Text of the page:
I arrived in Varanasi in December. It was hiding in the fog, disappearing and reappearing, as if playing hide-and-seek with me. It was trying to confuse me about its own existence. But maybe it was not the fog. All travellers, when they return home, can not tell if they really visited Varanasi or if they just dreamed.
No one comes to Varanasi by chance. Those who decide to reach it generally have a deep knowledge of the town, know its history and traditions. They’ve done their homework.
Yet, you are never prepared for the contradictory emotions that you experience here. There is nothing like walking through the alleyways of the city, nothing like the view of the 84 ghats along the banks of the Ganges. Attending the daily ceremony of Ganga Aarti may confound your senses. Not to mention the burning ghats, where the well-known public cremations take place. Varanasi can bring chaos into the minds of every Western traveller. Most run away; only the luckiest few understand its deep existential value.
Varanasi, formerly known as Benares, is an Indian city located in the state of Uttar Pradesh. Inhabited for about 3,500 years, it is one of the oldest human settlements in the world and by far the most sacred for Hindus.
According to sacred texts, Varanasi is the place where the world was created and the only place that will survive its destruction. For this reason, more than a million pilgrims visit it every year and it is a must to visit at least once in your life to bathe in the Ganges.
Moreover, Hindus believe that dying at Varanasi and being burned along the west bank of the river will help them escape samsara, the cycle of reincarnations. It is no wonder that Varanasi is considered by many to be the quintessence of Indian culture.
Sometimes travel guides do not recommended to visit the city in December, because of the cold and foggy weather. Nevertheless, I decided to spend Christmas there.
I chose a hotel along the banks of the Ganges, which costs a fortune by Indian standards but it is a special occasion, isn’t it? The view from the window is lovely. It offers a privileged view of the ghats, which are the large steps leading to the banks of the Ganges.
The hotel offers various facilities and internet is the one I appreciate the most. Hurray! I can send and receive all the messages of greetings! Or so I think. Actually, I try and try but I can’t connect. That is unacceptable, given what I have paid.
I decide to call the front desk.
“Excuse me, there’s no internet connection in my room.”
“Yes, there is a malfunction,” a voice responds. ” Internet is unavailable. The monkeys tore the wires this morning. Please close the windows of the room: they may enter and steal your stuff”.
“Ah”, I answer. Am I really having this conservation?
I look out the window and I see them. MONKEYS. They jump and dangle from the cornices of the hotel. They use power cables, some of which are visibly exposed, like lianas in the urban jungle. There’s one that goes along a broken cable. It puts a paw on it and a loud snap surprises us both. I hold my hands to my mouth, incredulous. She throws a desperate scream and starts shaking her injured leg.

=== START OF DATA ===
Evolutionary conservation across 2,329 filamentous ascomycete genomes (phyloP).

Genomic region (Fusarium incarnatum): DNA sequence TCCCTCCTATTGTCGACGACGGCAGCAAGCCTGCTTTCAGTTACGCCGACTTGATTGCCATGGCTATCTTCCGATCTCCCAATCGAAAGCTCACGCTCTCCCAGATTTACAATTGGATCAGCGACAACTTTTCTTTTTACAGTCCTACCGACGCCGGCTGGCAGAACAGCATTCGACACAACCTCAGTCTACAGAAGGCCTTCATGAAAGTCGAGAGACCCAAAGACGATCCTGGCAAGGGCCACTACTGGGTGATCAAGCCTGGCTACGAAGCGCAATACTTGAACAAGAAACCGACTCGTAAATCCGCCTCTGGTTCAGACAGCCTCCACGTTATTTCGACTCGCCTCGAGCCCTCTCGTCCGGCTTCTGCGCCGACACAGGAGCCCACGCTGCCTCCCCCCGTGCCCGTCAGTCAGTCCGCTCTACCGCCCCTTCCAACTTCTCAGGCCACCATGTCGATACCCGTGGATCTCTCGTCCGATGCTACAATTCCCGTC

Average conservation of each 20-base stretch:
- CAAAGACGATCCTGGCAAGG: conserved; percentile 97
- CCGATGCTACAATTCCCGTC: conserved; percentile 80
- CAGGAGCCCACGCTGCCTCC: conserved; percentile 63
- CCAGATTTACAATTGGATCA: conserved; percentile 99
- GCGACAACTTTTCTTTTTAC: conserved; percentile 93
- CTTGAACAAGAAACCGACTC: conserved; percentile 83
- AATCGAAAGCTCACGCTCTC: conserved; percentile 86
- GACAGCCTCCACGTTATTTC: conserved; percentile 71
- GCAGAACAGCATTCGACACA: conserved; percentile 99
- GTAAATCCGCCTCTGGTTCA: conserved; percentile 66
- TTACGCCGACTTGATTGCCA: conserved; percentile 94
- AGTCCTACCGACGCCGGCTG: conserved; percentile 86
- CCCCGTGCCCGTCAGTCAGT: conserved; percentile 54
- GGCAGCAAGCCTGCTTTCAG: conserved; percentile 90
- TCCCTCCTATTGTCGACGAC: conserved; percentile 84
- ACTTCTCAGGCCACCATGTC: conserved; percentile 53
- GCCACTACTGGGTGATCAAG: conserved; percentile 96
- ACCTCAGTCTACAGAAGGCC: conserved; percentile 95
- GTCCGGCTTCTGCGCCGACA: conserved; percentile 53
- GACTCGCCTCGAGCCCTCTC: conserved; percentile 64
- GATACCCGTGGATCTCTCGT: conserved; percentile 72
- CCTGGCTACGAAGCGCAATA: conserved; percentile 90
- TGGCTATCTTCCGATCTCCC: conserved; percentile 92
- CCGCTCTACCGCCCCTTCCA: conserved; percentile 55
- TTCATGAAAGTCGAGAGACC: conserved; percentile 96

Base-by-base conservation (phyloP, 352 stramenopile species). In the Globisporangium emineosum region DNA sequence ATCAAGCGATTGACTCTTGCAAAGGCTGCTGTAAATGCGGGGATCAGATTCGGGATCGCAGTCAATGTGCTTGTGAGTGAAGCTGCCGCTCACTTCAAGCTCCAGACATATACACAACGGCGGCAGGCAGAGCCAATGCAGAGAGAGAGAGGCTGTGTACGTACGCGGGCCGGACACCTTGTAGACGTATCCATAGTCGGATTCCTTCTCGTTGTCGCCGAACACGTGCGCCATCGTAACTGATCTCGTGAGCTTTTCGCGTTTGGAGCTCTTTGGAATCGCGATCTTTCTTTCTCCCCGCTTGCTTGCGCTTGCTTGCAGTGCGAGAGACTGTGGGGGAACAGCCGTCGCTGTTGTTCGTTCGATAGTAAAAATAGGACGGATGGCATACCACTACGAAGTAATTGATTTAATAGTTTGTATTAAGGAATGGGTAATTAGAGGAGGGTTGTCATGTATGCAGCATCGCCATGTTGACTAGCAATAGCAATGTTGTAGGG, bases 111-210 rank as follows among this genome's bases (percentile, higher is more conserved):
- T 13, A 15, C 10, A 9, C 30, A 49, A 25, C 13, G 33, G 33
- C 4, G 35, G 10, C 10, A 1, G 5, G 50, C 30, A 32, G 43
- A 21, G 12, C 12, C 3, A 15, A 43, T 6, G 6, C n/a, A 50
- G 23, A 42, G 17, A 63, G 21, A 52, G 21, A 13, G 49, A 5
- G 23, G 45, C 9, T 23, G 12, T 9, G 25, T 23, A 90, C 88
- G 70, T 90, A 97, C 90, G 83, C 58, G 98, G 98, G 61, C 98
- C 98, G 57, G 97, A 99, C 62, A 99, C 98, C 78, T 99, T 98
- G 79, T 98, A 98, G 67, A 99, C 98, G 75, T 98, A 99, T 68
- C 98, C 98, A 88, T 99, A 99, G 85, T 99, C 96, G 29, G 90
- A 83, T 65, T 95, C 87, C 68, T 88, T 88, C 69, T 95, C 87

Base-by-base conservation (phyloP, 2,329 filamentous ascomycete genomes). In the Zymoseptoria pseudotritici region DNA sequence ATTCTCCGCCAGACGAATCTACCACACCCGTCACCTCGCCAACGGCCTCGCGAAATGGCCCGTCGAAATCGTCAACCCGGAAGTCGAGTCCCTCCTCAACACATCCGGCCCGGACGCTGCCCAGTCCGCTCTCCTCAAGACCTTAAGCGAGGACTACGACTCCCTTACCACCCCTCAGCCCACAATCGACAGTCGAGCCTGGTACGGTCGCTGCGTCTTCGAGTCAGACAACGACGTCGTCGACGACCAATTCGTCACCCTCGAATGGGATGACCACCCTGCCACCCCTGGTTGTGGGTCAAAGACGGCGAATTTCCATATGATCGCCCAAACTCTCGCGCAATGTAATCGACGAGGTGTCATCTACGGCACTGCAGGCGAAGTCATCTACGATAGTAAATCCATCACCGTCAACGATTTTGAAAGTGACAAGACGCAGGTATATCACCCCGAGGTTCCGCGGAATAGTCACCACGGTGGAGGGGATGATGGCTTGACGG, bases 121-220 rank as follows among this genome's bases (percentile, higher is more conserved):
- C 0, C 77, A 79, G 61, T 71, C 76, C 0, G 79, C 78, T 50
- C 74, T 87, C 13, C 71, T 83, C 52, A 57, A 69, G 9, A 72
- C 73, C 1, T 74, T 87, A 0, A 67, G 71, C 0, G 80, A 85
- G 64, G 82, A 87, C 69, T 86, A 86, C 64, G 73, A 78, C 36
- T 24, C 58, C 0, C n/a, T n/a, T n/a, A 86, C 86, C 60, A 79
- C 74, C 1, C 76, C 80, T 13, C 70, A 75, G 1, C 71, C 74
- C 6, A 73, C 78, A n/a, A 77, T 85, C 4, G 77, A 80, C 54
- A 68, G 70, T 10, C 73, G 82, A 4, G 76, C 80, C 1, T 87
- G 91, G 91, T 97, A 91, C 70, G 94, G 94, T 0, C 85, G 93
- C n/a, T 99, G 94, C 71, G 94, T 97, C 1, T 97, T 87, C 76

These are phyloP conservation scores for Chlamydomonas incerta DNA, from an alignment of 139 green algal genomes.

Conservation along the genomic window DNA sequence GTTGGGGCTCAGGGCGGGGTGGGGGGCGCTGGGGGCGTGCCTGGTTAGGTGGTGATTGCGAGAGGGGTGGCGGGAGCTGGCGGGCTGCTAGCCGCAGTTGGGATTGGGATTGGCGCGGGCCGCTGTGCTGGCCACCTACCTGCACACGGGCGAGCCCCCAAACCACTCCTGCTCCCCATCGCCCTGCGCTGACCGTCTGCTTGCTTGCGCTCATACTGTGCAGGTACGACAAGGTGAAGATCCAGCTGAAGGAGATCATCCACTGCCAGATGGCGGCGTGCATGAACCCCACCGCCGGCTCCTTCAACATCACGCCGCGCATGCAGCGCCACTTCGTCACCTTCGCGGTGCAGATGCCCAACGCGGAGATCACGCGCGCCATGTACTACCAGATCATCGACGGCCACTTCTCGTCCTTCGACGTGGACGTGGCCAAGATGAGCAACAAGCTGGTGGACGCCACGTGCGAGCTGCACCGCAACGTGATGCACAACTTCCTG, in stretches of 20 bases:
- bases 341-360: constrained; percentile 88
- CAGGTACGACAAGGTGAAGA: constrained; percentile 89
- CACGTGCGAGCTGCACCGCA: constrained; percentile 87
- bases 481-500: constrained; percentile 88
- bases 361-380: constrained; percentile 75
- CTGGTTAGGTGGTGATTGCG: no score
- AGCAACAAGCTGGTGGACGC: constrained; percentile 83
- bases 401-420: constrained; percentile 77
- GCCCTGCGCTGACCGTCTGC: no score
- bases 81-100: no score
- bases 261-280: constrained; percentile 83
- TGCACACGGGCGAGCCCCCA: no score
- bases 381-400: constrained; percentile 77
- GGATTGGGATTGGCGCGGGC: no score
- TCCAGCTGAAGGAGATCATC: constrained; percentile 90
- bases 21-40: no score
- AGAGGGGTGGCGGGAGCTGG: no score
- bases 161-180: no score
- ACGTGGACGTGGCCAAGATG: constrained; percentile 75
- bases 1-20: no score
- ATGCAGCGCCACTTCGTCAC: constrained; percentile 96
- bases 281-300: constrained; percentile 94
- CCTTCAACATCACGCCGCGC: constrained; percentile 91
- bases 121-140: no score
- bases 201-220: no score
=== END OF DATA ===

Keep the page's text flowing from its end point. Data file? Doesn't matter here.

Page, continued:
“Enjoy your stay in Varanasi,” says the voice on the other side of the handset before hanging up.
I put the suitcase in a corner of the room and leave.
I want to give myself an immediate walk along the ghats. The first thing I notice, walking along the alleys of the city, is the huge amount of waste scattered everywhere. It’s mostly cow and dog feces.
At times the stink gets so bad that my nose looks for a relief in the smell of votive incense that a gust of wind carries unexpectedly from who knows where. Every morning, before dawn, Dalits (or pariahs) pass through the streets and clean up the excrement manually, but the dirt is back in the streets a few minutes later.
As for the Dalits, the untouchables, castes in India were abolished in 1950. Nevertheless, discrimination is still widespread. A recent statistic notes that marriages between people of different castes are very rare, although the state incentivizes mixed marriages with sums of money.
Pariahs, who are traditionally obliged to perform the most menial tasks, are also reserved jobs in the public administration. Yet, only a few enter the contests. Most do not have the courage to leave the lowest place assigned to them by millennial traditions.
A recent study has shown that genetic differences between Indians belonging to different castes are greater than those found among Europeans of different nationalities. That’s how radical the caste divisions are.
Cristina, a girl I met here in Varanasi, tells me that she saw a Brahmin (a man belonging to the highest caste) throwing food at a dog rather than offering it to a beggar who had asked him.
Pasolini, in his essay The Smell of India, attributed the rigidity of these social norms to an extreme psychological fragility, almost the symptom of a lack of national identity that needs sclerotized norms to sustain itself. That is why pilgrims continue to bathe in the Ganges despite its high levels of pollution. To recognize that the water of the sacred river is detrimental to health would be an unmanageable contradiction both cognitively and emotionally. ” If I have faith in Shiva, I will have no problem”, they repeat to themselves.